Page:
Animalia > Chordata > Mammalia > Artiodactyla > Cervidae > Cervus > Cervus nippon
 

Cervus nippon (Sika deer)

Wikipedia Abstract

The sika deer (Cervus nippon) also known as the spotted deer or the Japanese deer, is a species of deer native to much of East Asia, and introduced to various other parts of the world. Previously found from northern Vietnam in the south to the Russian Far East in the north, it is now uncommon in these areas, excluding Japan, where the species is overabundant.
View Wikipedia Record: Cervus nippon

Infraspecies

EDGE Analysis

Uniqueness Scale: Similiar (0) 
2
 Unique (100)
Uniqueness & Vulnerability Scale: Similiar & Secure (0) 
16
 Unique & Vulnerable (100)
ED Score: 5.04
EDGE Score: 1.8

Attributes

Adult Weight [1]  92.595 lbs (42.00 kg)
Birth Weight [1]  12.677 lbs (5.75 kg)
Diet [2]  Herbivore
Diet - Plants [2]  100 %
Forages - Ground [2]  100 %
Female Maturity [1]  1 year 4 months
Male Maturity [1]  1 year 4 months
Gestation [1]  7 months
Litter Size [1]  1
Litters / Year [1]  1
Maximum Longevity [1]  26 years
Nocturnal [3]  Yes
Snout to Vent Length [4]  4.264 feet (130 cm)
Weaning [1]  5 months 22 days

Ecoregions

Protected Areas

Biodiversity Hotspots

Name Location Endemic Species Website
Indo-Burma Bangladesh, Cambodia, China, India, Laos, Myanmar, Thailand, Viet Nam No
Japan Japan No

Prey / Diet

Prey / Diet Overlap

Predators

Canis lupus (Wolf)[5]
Homo sapiens (man)[7]
Panthera tigris (Tiger)[7]

Consumers

Institutions (Zoos, etc.)

Range Map

Distribution

Australia; Europe & Northern Asia (excluding China); North America; Southern Asia;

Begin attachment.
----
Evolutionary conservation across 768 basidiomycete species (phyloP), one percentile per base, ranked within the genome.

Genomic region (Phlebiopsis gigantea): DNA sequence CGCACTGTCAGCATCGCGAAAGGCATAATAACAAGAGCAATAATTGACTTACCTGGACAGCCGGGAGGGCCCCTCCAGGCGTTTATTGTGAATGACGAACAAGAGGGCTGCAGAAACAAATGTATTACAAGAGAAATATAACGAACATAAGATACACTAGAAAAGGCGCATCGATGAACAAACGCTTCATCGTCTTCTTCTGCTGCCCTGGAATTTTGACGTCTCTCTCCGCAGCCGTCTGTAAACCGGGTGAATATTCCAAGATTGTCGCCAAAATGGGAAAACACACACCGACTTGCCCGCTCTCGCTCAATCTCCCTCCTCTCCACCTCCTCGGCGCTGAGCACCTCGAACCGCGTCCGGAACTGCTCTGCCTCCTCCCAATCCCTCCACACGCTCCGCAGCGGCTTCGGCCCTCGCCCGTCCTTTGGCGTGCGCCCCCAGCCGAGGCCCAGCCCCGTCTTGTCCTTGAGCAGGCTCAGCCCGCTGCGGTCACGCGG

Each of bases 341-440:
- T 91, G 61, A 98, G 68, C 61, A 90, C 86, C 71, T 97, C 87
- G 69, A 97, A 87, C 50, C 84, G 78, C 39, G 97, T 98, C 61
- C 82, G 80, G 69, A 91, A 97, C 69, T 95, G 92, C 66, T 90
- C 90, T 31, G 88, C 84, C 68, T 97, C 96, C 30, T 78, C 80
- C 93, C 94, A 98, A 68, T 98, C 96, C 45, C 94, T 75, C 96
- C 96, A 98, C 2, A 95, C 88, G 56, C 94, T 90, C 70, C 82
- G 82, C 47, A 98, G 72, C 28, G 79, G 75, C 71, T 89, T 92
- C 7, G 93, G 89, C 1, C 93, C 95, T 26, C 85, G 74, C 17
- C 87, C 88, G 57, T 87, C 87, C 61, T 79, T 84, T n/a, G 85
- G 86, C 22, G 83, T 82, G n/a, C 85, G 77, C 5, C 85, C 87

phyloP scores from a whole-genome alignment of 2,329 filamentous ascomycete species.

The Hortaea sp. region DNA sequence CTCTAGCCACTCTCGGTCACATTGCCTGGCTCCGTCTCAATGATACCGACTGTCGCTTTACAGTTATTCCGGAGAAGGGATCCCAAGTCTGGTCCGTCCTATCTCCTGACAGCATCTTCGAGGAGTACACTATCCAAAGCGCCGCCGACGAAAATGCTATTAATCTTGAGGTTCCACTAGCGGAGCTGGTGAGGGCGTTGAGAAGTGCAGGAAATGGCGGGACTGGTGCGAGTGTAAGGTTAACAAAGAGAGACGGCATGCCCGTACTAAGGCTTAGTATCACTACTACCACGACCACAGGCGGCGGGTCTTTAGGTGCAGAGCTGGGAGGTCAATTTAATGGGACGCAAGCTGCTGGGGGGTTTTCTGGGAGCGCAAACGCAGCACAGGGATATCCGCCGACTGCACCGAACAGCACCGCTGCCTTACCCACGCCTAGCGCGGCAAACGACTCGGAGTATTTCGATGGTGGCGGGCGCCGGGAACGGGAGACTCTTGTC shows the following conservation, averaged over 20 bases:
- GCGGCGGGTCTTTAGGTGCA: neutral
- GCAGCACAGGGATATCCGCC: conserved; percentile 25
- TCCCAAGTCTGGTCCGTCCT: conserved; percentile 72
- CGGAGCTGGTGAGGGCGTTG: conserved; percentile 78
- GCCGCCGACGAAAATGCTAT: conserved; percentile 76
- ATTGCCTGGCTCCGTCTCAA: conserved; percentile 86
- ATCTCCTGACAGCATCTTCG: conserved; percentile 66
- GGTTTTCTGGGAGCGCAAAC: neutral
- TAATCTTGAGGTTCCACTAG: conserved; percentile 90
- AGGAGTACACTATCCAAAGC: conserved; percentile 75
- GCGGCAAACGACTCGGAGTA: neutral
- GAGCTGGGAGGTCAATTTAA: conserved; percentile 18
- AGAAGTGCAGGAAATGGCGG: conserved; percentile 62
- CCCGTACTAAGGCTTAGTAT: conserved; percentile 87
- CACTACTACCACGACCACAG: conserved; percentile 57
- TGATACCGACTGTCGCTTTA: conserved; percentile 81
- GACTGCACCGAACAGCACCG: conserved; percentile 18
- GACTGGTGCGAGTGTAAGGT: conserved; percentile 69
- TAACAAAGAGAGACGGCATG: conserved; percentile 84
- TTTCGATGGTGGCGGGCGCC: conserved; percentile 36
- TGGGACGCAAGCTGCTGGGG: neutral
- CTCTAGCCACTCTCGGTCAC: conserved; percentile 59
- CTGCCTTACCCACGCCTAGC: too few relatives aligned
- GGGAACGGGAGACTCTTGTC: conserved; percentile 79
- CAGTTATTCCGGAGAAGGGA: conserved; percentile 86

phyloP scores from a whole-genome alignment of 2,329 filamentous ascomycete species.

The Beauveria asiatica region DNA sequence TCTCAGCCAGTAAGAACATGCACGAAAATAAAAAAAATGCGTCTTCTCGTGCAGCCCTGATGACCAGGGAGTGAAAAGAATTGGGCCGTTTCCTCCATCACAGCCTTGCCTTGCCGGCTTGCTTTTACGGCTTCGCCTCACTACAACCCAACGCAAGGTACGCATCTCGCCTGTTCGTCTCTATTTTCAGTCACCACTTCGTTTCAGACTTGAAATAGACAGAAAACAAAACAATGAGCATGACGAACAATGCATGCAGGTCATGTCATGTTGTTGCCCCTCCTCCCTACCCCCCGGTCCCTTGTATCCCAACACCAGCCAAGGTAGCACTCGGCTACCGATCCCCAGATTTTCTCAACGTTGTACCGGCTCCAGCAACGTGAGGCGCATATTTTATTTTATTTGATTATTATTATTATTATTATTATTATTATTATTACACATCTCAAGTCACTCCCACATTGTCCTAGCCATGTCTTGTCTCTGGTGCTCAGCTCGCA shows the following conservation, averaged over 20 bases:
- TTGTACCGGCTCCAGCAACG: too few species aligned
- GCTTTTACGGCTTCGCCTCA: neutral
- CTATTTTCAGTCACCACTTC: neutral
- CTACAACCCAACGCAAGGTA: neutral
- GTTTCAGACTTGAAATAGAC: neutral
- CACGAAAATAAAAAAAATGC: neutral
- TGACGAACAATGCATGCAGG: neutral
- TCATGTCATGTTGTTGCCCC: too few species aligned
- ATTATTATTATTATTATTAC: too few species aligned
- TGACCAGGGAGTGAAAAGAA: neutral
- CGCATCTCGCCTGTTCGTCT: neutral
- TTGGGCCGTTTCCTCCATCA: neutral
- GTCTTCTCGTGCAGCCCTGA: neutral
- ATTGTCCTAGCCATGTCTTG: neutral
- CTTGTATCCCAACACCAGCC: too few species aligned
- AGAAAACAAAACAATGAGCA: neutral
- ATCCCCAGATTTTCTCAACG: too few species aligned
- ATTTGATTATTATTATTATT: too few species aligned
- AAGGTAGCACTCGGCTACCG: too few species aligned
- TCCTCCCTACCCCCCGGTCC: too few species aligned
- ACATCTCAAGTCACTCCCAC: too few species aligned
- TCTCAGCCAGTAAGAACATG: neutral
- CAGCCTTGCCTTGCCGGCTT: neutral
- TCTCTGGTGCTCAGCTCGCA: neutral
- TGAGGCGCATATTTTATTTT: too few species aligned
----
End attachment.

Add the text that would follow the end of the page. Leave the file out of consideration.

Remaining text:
External References

Photos

Citations

Attributes / relations provided by
1de Magalhaes, J. P., and Costa, J. (2009) A database of vertebrate longevity records and their relation to other life-history traits. Journal of Evolutionary Biology 22(8):1770-1774
2Hamish Wilman, Jonathan Belmaker, Jennifer Simpson, Carolina de la Rosa, Marcelo M. Rivadeneira, and Walter Jetz. 2014. EltonTraits 1.0: Species-level foraging attributes of the world's birds and mammals. Ecology 95:2027
3Myers, P., R. Espinosa, C. S. Parr, T. Jones, G. S. Hammond, and T. A. Dewey. 2006. The Animal Diversity Web (online). Accessed February 01, 2010 at animaldiversity.org
4Nathan P. Myhrvold, Elita Baldridge, Benjamin Chan, Dhileep Sivam, Daniel L. Freeman, and S. K. Morgan Ernest. 2015. An amniote life-history database to perform comparative analyses with birds, mammals, and reptiles. Ecology 96:3109
5Cervus nippon, George A. Feldhamer, Mammalian Species No. 128, pp. 1-7 (1980)
6Shinsuke Koike, Hideto Morimoto, Shinsuke Kasai, Yusuke Goto, Chinatsu Kozakai, Isao Arimoto, and Koji Yamazaki (2012). Relationships Between the Fruiting Phenology of Prunus jamasakura and Timing of Visits by Mammals - Estimation of the Feeding Period Using Camera Traps, Phenology and Climate Change, Xiaoyang Zhang (Ed.)
7Jorrit H. Poelen, James D. Simons and Chris J. Mungall. (2014). Global Biotic Interactions: An open infrastructure to share and analyze species-interaction datasets. Ecological Informatics.
8Nunn, C. L., and S. Altizer. 2005. The Global Mammal Parasite Database: An Online Resource for Infectious Disease Records in Wild Primates. Evolutionary Anthroplogy 14:1-2.
9Gibson, D. I., Bray, R. A., & Harris, E. A. (Compilers) (2005). Host-Parasite Database of the Natural History Museum, London
Ecoregions provided by World Wide Fund For Nature (WWF). WildFinder: Online database of species distributions, ver. 01.06 WWF WildFINDER
Protected Areas provided by GBIF Global Biodiversity Information Facility
Biological Inventories of the World's Protected Areas in cooperation between the Information Center for the Environment at the University of California, Davis and numerous collaborators.
Biodiversity Hotspots provided by Critical Ecosystem Partnership Fund
Abstract provided by DBpedia licensed under a Creative Commons License